The Chinese Insomniacs
Josephine Jacobsen’s most recent book of poetry, The Chinese Insomniacs: New Poems, is her fifth volume of verse in a career which began with the collection For the Unlost in 1948. Hers has been a distinguished record: in addition to her poetry, she has published two books of criticism—one on Samuel Beckett, the other on Eugene Ionesco and Jean Genet, both in collaboration with William R. Mueller. She has also published three volumes of lectures, two of them growing out of her tenure as Poetry Consultant to the Library of Congress from 1971 to 1973. A 1979 collection of short stories, A Walk with Rashid, rounds out the record.
Jacobsen is a poet’s poet. The verses in The Chinese Insomniacs—divided into three sections, entitled “Personae,” “Poems,” and “Notes Toward Time”—are tight and spare, technically polished, and intellectually penetrating. Time, love, and death are the subjects; Jacobsen confronts them as eternal riddles. Love is often a blessed solace in these poems. The poet must cease contemplating the mysteries of his own past and his approaching end, and turn instead to the present, where passionate or spiritual love can sustain him. Finally, the poet must move beyond time. “A date is only a mark on paper,” Jacobsen writes in the title poem. “It has little to do with what is long.”
That title poem, “The Chinese Insomniacs,” introduces ideas which reappear throughout the collection. The poet is often alone in life, but in the companionable past he knows that he can find kindred spirits who, like him, once mused and brooded through the quiet hours. “It is good to know the Chinese insomniacs. How in 495 A.D., in 500 B.C., the moon shining, and the pine trees shining back at it, a poet had to walk to the window.” From their restless thoughts, those poets fashioned works of art which have outlived them. They said “something difficult to forget, like music counts the heartbeat.” They “made poems later out of fragments of the dark.”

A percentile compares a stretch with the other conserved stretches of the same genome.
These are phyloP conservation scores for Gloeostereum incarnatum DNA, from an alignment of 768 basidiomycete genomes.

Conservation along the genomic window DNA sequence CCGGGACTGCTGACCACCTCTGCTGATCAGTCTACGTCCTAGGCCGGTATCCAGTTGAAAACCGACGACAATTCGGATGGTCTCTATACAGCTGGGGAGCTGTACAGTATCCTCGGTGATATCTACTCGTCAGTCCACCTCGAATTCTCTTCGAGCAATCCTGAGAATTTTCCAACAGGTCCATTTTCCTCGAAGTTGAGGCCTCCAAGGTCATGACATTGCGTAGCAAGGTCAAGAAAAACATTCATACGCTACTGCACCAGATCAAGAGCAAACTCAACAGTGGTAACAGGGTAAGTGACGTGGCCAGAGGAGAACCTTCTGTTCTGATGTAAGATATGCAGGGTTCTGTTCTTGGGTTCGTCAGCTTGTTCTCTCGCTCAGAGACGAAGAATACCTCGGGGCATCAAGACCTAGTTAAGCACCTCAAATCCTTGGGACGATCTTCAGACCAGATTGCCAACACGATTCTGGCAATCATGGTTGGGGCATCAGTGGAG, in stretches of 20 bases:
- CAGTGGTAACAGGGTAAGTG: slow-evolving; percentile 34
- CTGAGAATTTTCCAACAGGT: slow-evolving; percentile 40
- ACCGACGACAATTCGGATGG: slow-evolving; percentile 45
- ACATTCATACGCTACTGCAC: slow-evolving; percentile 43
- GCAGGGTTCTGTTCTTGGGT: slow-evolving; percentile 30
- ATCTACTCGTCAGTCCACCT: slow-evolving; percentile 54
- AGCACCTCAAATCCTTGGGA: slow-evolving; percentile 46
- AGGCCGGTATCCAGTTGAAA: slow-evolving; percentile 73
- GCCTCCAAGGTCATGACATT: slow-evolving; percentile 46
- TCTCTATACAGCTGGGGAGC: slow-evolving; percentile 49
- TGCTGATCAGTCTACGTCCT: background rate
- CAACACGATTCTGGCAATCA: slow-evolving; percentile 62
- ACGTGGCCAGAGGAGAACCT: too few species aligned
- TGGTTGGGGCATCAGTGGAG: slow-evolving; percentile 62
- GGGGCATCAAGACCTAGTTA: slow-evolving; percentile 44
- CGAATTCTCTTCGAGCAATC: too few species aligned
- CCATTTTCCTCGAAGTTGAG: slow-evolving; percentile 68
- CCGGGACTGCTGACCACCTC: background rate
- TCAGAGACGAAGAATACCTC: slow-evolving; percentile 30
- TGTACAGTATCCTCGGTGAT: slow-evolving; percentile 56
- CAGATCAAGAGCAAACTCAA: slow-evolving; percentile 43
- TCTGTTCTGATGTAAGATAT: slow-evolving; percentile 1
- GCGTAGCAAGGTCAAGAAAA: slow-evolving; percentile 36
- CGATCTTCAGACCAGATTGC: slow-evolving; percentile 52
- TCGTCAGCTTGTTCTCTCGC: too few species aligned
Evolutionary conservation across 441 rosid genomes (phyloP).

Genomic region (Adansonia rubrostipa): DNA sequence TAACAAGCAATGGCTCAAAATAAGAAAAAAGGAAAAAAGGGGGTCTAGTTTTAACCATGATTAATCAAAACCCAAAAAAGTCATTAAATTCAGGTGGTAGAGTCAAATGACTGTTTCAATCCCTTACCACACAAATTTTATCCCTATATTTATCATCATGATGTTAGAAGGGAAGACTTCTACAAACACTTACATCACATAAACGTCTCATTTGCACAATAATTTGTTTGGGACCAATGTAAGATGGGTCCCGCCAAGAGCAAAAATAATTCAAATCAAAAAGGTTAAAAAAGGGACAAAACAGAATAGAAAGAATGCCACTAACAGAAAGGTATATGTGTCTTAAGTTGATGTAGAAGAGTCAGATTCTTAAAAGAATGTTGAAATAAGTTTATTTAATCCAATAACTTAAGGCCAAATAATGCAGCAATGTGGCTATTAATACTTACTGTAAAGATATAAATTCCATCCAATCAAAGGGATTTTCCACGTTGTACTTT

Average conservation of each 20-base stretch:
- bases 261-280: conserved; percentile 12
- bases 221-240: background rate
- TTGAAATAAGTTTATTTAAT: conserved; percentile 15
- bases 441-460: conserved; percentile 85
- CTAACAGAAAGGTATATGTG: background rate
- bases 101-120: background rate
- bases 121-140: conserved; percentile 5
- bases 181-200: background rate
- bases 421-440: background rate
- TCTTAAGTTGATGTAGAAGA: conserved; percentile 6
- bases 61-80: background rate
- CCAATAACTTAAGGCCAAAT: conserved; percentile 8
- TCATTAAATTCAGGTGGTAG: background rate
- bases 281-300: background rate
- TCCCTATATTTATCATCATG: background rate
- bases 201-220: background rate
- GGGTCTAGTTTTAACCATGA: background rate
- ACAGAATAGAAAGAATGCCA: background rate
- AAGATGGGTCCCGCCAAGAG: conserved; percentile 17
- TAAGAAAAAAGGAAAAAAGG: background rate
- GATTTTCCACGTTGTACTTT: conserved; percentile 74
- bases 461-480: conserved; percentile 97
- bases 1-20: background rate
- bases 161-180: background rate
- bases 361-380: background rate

Two other poems in this collection pick up the idea in modern times. In “Rainy Night at the Writers’ Colony,” the poet lies awake and senses the presence of poets who, in other years, inhabited this same summer refuge. Dead poets “stalk the air, stride through tall rain and peer through wet panes where we sleep, or do not, here.” Their presence does not frighten the living; rather, the past supports the endeavors of the present: “What they did, we know,” but now “it is we who are here,” we living poets who must master the same task, the same difficult feat of tricking sense out of obdurate language, reason out of the babel of disorder.
“Bulletin from the Writers’ Colony” is the third of Jacobsen’s poems on the subject. Here the poet figure is a more aggressive hunter after truth. The woods around the writers’ colony are filled with deer hunters stalking game; their rifles crack, and one can spy their red shirts through the leaves. “Today winter’s dog, autumn, snuffs through the leaves ahead of his...
(The entire section is 1263 words.)